Asian markets opened sharply higher early today, with Japan’s blue-chip Nikkei-225 index up 1.9 percent.

The yield on the 10-year Treasury bond briefly hit a record low, 2.03 percent, and finished at 2.26 percent. Investors have bought U.S. debt, driving yields down, even after S&P stripped the United States of its top-of-the-line credit rating last week.

Interest rates on consumer loans, including adjustable-rate mortgages, car loans and credit cards, are often based on Treasury rates. So mortgage rates, which are already among the lowest ever, could go even lower.

Low interest rates for two more years could make the stock market a better bet because bonds will return less money. That appeared to be at least part of the reason stocks rallied so much after investors had a chance to digest the Fed’s statement.

Some analysts also attributed the late-day rally to wording in the Fed’s statement suggesting it might take further steps to stimulate the economy in the future.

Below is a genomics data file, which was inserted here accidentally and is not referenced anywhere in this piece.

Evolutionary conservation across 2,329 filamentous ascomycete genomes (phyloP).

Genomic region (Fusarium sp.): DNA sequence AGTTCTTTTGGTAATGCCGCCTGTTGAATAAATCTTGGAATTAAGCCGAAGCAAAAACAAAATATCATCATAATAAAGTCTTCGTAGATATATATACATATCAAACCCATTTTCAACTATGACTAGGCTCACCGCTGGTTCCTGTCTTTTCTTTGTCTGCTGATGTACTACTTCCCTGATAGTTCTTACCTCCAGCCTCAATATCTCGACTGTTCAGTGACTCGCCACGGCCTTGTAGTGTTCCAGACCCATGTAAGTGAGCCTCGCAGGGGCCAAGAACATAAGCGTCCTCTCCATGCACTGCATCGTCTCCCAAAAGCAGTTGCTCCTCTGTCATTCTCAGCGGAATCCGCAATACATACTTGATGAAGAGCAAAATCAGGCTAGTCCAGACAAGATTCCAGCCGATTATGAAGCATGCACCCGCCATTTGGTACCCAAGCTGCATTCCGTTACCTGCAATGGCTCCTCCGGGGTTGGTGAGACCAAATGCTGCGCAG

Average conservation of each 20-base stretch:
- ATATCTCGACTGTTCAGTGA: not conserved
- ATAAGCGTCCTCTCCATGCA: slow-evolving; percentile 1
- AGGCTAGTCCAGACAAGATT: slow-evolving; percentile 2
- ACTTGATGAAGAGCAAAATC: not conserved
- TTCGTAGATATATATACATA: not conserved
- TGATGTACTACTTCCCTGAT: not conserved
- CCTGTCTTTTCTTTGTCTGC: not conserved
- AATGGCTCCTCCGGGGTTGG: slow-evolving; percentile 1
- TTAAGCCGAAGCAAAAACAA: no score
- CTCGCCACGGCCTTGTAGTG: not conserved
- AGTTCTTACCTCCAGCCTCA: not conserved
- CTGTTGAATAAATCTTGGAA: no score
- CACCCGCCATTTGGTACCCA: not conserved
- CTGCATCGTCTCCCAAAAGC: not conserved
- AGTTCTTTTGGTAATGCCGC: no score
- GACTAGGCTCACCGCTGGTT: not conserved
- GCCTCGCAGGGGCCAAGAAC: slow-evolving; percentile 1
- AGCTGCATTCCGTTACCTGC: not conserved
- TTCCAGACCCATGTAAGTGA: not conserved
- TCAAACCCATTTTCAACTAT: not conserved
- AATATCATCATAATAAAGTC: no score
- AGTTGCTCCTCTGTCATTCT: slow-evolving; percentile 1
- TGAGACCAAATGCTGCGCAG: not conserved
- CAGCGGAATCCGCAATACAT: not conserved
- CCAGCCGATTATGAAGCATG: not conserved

The stock rally came after two and a half weeks of almost uninterrupted declines. Those were fueled first by uncertainty about the federal debt ceiling, then by concerns that the U.S. economy is headed for a new recession and about out-of-control European debt.

When it came late Friday, the downgrade only added anxiety. On Monday, the first day of trading after it was announced, the Dow fell 634 points. Even counting Tuesday’s gains, the Dow is down 11.6 percent since July 21 – almost 1,500 points.

The price of gold continued its seemingly unstoppable climb. It set a record price of $1,782 an ounce. Some investors see gold as a safe bet because its value isn’t tied to a particular nation, like a currency or government bonds, or to companies, like stocks. The price of gold has more than doubled since the recession began in 2007.